Tips to playing PAIN-FREE cricket

By Farnaz Nawaz

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I challenge you to go and try to find an adult cricketer who hasn’t experienced shoulder pain, back pain, knee pain or ankle pain!

It won’t be an easy challenge for you as at some point in their careers, they’ve all experienced aches and pains.

I’m not going to say that players must play cricket completely pain free, as it’s impossible to play for a long period of time without encountering an injury, but we can address certain things in a cricketer’s career at an early stage so they can reduce the potential of major injuries, pain and play pain free cricket for extended periods.

It doesn’t matter even if you are a batsman like Sachin Tendulkar, a bowler like Dale Steyn or a fielder like Jonty Rhodes, the most important thing that allows success is actually being available to play.

If you aren’t available due to injuries, you are out of the scene! This is where physical fitness plays a major role.

In this article, I am trying to outline a few things that could help young cricketers to play pain free cricket.

Firstly, the most important things to note is that “prevention is better than cure”.

As a strength & conditioning coach, my job is to prevent injuries. Many injuries don’t happen by chance, especially in a non-contact sport like cricket. A majority of the time, it’s caused by repeated stress to the body, whether that be when bowling, batting or fielding.

A recent study found that 39 out of 50 elite bowlers (average age of 18.9) had experienced a lower back stress injury (Always, et Al, 2020). This can give us an idea that most injuries that adults experience are created during their childhood and teenage years.

Therefore, it’s vital to set a great foundation for young cricketers as early as possible by doing the following:

  1. Managing their workload efficiently and effectively.
  2. Training proper movements such as hinging, squatting, lunging to eliminate movement deficiencies. If you don’t move right, you can’t bowl, bat or field right, as your brain is efficient at task completion, not in finding the right way to complete the task.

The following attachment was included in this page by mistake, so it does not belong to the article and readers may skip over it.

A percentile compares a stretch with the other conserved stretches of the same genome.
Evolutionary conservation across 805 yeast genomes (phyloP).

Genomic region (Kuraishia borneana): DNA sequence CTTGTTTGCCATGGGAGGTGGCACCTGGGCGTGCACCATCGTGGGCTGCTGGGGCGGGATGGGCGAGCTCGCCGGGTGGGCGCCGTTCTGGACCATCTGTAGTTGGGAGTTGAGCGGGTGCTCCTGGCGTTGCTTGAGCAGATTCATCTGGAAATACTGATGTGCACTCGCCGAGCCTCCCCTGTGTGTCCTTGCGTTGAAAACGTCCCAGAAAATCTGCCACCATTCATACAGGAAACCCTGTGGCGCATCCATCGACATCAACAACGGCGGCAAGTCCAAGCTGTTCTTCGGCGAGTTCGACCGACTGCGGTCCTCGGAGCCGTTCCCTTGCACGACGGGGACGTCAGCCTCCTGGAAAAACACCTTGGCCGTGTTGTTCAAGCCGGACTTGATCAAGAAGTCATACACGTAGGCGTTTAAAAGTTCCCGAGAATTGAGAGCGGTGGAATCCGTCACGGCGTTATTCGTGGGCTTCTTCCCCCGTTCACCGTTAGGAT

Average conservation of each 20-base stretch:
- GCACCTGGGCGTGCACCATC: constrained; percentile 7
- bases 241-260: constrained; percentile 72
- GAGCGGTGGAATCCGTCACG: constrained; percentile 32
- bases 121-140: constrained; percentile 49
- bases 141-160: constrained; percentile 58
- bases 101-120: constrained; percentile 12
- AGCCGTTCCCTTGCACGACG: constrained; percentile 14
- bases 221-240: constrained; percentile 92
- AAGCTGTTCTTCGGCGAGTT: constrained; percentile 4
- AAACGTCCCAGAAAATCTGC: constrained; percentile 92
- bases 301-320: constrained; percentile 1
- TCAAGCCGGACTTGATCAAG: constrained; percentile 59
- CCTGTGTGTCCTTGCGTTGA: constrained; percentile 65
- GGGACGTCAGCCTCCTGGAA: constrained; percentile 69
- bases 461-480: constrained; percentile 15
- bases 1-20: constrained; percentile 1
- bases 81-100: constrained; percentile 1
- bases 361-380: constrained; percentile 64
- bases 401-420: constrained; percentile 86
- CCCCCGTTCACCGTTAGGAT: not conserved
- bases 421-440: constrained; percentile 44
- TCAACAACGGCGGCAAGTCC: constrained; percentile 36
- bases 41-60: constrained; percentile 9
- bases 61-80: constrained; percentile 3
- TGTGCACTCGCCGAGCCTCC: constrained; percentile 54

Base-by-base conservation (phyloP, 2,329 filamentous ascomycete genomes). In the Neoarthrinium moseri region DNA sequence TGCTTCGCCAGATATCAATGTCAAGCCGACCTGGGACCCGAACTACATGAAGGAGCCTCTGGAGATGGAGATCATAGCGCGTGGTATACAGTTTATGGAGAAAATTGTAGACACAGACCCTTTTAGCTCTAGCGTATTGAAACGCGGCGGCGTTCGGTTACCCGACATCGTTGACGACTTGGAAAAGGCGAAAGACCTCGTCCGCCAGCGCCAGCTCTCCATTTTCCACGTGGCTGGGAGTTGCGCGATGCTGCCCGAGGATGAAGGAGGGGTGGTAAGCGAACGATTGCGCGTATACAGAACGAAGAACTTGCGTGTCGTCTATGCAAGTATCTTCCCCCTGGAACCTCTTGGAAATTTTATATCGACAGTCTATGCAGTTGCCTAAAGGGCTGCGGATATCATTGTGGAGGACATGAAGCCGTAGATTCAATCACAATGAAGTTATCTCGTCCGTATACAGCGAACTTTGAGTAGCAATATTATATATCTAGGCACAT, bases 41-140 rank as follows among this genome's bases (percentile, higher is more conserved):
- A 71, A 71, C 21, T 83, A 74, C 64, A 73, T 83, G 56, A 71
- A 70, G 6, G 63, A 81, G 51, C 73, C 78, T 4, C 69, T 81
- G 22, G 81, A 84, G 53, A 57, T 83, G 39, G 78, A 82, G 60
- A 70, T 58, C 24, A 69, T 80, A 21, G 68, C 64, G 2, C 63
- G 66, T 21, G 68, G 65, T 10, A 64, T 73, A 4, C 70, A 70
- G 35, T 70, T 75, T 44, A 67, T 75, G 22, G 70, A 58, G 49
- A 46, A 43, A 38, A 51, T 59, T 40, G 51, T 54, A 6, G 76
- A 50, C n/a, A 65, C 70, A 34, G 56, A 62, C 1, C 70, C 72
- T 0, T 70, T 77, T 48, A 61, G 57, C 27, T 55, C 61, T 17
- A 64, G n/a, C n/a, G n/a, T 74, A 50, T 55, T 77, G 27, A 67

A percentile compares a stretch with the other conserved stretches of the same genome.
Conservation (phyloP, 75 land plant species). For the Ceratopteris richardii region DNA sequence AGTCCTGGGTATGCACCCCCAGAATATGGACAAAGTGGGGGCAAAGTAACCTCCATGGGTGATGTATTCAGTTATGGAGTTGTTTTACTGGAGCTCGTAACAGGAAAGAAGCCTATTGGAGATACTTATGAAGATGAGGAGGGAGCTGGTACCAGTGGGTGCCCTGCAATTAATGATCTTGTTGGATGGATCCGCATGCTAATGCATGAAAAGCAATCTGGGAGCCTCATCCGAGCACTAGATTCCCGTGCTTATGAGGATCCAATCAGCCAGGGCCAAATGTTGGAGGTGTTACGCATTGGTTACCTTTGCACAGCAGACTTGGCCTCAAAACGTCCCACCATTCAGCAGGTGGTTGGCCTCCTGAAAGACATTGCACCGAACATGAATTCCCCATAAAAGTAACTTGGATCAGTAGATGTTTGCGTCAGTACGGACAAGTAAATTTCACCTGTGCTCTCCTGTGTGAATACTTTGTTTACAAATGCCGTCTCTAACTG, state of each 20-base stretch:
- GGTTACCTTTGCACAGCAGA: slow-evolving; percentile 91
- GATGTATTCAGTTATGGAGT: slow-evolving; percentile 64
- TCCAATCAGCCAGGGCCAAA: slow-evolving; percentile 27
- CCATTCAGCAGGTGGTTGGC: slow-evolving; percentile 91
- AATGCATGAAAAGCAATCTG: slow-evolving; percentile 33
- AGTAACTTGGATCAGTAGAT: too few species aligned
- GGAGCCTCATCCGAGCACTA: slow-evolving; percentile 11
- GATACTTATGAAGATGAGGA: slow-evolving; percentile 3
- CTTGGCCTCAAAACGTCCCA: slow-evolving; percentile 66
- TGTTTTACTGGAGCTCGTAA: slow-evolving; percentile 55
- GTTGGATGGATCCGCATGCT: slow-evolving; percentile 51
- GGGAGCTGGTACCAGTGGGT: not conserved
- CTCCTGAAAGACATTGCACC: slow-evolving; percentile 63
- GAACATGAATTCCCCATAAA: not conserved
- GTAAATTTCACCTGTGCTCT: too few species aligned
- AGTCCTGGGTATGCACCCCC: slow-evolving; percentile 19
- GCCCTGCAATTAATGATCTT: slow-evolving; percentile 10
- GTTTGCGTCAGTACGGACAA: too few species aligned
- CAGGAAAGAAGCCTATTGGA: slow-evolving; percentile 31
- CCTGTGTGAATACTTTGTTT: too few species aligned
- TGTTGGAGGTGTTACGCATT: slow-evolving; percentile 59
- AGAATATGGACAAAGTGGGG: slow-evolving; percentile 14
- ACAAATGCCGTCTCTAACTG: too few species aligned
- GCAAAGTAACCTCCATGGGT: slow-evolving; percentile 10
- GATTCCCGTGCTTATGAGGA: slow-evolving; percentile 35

3. Strength training to strengthen the body to produce more force and power.

Secondly, recovery. If you don’t recover well, there is no point in training hard as you are going to break down eventually.

You need to control the controllable. There are many things we worry about when it comes to performance, whether that be supplements, recovery garments and pills etc, whereas we don’t do the basic things well.

To recover well, you need sufficient sleep, good nutrition and a stress management plan. Of course, supplements and all the other things in the world can help you when you do the basics right, but not when you lack sleep and proper nutrition.

Last but not least, stop constantly attacking the pain directly. Even if you get injured at some point in your career, you need to know how to manage the injury well. If you experience symptoms, it can be a clue for you to find out what’s wrong. Don’t fear symptoms, use that to find out what’s happening to your body and basically as yourself, ‘what am I not doing right?’

What I have mentioned here in this article isn’t rocket science. This is the basic foundation every cricketer has to follow to play pain free cricket, but we all tend to forget the basics.

As a coach, it’s vital to manage young cricketers from academy level to school level and school level to first class and national level efficiently to play pain free cricket.

Farnaz Nawaz

Strength and Conditioning Coach Moors Sports Club, Sri Lanka

*Disclaimer: The views and opinions expressed in this article are those of the author’s and do not necessarily reflect the official policy or position of ThePapare.com.

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